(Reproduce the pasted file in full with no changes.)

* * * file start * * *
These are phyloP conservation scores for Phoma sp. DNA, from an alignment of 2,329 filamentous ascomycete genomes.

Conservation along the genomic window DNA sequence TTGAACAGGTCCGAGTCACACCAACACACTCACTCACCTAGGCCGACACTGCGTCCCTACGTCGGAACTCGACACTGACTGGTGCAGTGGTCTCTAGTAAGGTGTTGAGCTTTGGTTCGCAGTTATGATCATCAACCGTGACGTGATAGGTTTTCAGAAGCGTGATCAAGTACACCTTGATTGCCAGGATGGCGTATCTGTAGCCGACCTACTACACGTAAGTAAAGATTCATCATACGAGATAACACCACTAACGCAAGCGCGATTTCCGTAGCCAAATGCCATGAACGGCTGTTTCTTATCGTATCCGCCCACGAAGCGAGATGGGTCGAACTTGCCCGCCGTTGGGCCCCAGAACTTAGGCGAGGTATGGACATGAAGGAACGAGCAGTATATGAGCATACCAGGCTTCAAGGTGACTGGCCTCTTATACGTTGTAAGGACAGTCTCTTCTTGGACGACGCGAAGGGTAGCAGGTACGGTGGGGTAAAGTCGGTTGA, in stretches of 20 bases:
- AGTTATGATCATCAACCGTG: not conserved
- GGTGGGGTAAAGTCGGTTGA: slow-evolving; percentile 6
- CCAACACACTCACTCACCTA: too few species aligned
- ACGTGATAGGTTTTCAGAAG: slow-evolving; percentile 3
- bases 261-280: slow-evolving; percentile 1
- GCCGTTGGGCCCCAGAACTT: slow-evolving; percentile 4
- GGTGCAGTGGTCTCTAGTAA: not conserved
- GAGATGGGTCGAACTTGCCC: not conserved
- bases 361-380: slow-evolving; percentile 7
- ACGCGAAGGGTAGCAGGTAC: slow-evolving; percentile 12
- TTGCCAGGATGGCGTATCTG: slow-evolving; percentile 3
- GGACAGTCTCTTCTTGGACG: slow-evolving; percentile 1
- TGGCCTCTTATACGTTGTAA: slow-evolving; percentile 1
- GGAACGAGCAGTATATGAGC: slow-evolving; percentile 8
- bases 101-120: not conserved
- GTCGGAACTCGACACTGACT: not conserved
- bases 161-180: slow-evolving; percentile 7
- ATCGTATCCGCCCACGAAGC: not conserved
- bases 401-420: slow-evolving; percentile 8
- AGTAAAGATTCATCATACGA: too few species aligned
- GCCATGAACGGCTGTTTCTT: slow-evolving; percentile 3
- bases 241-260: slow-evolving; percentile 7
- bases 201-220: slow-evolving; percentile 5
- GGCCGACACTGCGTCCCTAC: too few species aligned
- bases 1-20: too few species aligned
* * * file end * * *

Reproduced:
These are phyloP conservation scores for Phoma sp. DNA, from an alignment of 2,329 filamentous ascomycete genomes.

Conservation along the genomic window DNA sequence TTGAACAGGTCCGAGTCACACCAACACACTCACTCACCTAGGCCGACACTGCGTCCCTACGTCGGAACTCGACACTGACTGGTGCAGTGGTCTCTAGTAAGGTGTTGAGCTTTGGTTCGCAGTTATGATCATCAACCGTGACGTGATAGGTTTTCAGAAGCGTGATCAAGTACACCTTGATTGCCAGGATGGCGTATCTGTAGCCGACCTACTACACGTAAGTAAAGATTCATCATACGAGATAACACCACTAACGCAAGCGCGATTTCCGTAGCCAAATGCCATGAACGGCTGTTTCTTATCGTATCCGCCCACGAAGCGAGATGGGTCGAACTTGCCCGCCGTTGGGCCCCAGAACTTAGGCGAGGTATGGACATGAAGGAACGAGCAGTATATGAGCATACCAGGCTTCAAGGTGACTGGCCTCTTATACGTTGTAAGGACAGTCTCTTCTTGGACGACGCGAAGGGTAGCAGGTACGGTGGGGTAAAGTCGGTTGA, in stretches of 20 bases:
- AGTTATGATCATCAACCGTG: not conserved
- GGTGGGGTAAAGTCGGTTGA: slow-evolving; percentile 6
- CCAACACACTCACTCACCTA: too few species aligned
- ACGTGATAGGTTTTCAGAAG: slow-evolving; percentile 3
- bases 261-280: slow-evolving; percentile 1
- GCCGTTGGGCCCCAGAACTT: slow-evolving; percentile 4
- GGTGCAGTGGTCTCTAGTAA: not conserved
- GAGATGGGTCGAACTTGCCC: not conserved
- bases 361-380: slow-evolving; percentile 7
- ACGCGAAGGGTAGCAGGTAC: slow-evolving; percentile 12
- TTGCCAGGATGGCGTATCTG: slow-evolving; percentile 3
- GGACAGTCTCTTCTTGGACG: slow-evolving; percentile 1
- TGGCCTCTTATACGTTGTAA: slow-evolving; percentile 1
- GGAACGAGCAGTATATGAGC: slow-evolving; percentile 8
- bases 101-120: not conserved
- GTCGGAACTCGACACTGACT: not conserved
- bases 161-180: slow-evolving; percentile 7
- ATCGTATCCGCCCACGAAGC: not conserved
- bases 401-420: slow-evolving; percentile 8
- AGTAAAGATTCATCATACGA: too few species aligned
- GCCATGAACGGCTGTTTCTT: slow-evolving; percentile 3
- bases 241-260: slow-evolving; percentile 7
- bases 201-220: slow-evolving; percentile 5
- GGCCGACACTGCGTCCCTAC: too few species aligned
- bases 1-20: too few species aligned